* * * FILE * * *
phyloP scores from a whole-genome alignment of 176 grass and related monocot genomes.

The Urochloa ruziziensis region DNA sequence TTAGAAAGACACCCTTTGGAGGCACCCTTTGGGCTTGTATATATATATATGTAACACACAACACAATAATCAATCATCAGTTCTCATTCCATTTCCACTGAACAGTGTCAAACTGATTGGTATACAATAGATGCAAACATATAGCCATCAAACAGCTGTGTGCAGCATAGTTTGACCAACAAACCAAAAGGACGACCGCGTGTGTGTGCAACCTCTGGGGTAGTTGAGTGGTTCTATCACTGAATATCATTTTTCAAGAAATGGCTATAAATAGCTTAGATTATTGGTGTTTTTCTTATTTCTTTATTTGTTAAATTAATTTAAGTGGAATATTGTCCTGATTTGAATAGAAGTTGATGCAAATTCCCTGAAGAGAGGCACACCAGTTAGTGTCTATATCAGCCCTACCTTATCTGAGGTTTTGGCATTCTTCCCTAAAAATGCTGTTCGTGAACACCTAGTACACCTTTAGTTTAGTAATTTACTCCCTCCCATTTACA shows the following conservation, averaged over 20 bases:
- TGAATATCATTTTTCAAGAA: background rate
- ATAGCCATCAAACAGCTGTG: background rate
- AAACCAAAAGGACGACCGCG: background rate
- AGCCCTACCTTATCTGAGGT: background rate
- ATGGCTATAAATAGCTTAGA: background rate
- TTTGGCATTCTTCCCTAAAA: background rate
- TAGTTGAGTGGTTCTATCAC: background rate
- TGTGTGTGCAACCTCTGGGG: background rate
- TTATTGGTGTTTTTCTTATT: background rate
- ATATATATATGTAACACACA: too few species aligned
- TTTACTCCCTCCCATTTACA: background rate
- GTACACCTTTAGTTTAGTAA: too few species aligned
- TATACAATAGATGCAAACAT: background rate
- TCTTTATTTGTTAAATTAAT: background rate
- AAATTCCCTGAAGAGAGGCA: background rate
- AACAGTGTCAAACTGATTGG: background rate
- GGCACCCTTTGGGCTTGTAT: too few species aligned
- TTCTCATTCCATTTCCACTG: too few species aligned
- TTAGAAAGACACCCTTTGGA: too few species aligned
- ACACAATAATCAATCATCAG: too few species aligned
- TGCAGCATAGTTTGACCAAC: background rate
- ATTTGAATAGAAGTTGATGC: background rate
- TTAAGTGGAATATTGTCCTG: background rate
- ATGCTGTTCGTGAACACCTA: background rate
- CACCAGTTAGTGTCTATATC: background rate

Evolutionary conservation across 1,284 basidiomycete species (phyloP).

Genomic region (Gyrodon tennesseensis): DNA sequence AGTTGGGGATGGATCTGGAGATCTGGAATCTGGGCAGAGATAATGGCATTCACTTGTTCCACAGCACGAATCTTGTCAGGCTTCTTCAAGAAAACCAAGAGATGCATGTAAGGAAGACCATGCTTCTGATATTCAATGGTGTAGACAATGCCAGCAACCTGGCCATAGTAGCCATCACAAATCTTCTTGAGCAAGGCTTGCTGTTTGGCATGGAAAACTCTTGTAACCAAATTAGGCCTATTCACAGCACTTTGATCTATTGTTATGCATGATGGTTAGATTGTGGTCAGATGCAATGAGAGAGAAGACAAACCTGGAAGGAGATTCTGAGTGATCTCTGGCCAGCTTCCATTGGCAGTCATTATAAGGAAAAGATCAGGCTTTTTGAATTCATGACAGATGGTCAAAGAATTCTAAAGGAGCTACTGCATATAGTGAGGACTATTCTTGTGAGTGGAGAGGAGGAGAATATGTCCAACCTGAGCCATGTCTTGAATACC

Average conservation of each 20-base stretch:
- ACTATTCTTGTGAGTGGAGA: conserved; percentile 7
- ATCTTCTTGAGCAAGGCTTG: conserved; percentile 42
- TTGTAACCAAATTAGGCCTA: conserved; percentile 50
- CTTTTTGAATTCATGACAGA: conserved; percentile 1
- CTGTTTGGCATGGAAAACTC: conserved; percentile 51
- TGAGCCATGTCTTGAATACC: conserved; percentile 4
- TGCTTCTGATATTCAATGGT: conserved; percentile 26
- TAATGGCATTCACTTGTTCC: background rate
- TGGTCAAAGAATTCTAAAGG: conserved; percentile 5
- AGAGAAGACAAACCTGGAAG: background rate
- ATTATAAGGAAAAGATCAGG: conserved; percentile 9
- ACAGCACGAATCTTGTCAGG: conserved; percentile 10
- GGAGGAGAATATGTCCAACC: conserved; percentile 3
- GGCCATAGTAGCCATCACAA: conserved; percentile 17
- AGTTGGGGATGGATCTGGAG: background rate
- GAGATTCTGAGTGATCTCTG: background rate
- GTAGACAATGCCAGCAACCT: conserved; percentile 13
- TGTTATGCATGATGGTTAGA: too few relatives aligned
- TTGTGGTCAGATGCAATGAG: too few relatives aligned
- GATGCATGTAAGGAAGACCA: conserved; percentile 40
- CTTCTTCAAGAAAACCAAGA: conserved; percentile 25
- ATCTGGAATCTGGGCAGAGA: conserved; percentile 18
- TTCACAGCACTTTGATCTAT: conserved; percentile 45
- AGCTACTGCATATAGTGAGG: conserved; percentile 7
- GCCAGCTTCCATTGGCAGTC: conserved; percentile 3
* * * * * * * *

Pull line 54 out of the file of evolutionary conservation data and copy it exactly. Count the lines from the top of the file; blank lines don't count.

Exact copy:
- AGCTACTGCATATAGTGAGG: conserved; percentile 7